The British Isa, proposed by Chancellor Jeremy Hunt, aims to encourage investment in UK-focused assets by offering an additional £5,000 allowance on top of the existing £20,000 annual Isa allowance.

Here’s what we know and don’t know about it:

What we know:

– The British Isa is expected to be a separate account, providing investors with an extra allowance.
– The Treasury has initiated a consultation process, with a deadline of June 6, indicating that the earliest the British Isa could be implemented is in the 2025/26 tax year.

What we don’t know:

– Details regarding what constitutes a “UK-focused asset” are yet to be determined. However, the rules governing personal equity plans (PEPs), which preceded Isas, may serve as a blueprint.
– It’s unclear whether exchange-traded funds (ETFs) will be included in the British Isa.

Who might open a British Isa:

– Individuals who already maximize their £20,000 Isa allowance are likely candidates for opening a British Isa.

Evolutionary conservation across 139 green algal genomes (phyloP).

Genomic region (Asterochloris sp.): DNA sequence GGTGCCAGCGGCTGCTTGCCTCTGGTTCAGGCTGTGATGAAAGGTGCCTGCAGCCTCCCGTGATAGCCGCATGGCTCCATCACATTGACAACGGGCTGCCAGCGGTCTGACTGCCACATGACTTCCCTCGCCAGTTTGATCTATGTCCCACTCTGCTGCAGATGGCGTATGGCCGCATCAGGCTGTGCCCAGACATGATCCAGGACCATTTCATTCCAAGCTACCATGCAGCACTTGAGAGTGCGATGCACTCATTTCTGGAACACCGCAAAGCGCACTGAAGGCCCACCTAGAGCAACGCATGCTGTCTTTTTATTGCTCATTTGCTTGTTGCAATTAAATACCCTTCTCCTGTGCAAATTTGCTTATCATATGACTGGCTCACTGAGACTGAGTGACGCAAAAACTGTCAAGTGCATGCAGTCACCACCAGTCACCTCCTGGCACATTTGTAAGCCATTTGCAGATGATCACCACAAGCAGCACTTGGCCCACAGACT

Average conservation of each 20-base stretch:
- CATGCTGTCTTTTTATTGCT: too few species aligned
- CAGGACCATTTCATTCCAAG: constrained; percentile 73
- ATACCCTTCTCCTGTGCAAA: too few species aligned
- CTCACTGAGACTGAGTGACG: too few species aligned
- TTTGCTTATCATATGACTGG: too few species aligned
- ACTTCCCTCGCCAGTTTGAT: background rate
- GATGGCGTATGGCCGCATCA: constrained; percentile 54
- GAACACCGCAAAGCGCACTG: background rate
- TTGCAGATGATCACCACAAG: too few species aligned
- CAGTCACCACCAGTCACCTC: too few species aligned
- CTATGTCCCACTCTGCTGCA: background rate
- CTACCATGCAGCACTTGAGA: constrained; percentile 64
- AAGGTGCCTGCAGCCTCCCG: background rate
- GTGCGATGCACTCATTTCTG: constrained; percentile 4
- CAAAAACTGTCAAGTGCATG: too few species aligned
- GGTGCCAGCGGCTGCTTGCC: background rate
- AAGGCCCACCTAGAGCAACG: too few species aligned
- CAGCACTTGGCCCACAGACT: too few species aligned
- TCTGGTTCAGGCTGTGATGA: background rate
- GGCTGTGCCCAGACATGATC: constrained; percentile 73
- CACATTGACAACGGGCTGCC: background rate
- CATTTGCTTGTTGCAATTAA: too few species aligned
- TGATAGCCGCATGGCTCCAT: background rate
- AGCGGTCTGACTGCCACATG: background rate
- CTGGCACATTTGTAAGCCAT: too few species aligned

– Wealthier Isa holders who contribute the maximum amount to stocks and shares Isas are potential users.

Is investing in the British Isa a good idea?

– While the British Isa may not enhance portfolio diversification, it presents an opportunity for investors interested in the UK stock market.
– Historically, UK stocks have underperformed global markets, but current valuations indicate potential value opportunities.
– UK companies, despite their global leadership in various industries, have cheaper valuations compared to overseas counterparts, making them attractive investments.
– Potential investments within the British Isa could include ETFs like the Vanguard FTSE 250 ETF and investment trusts such as City of London and Fidelity Special Values.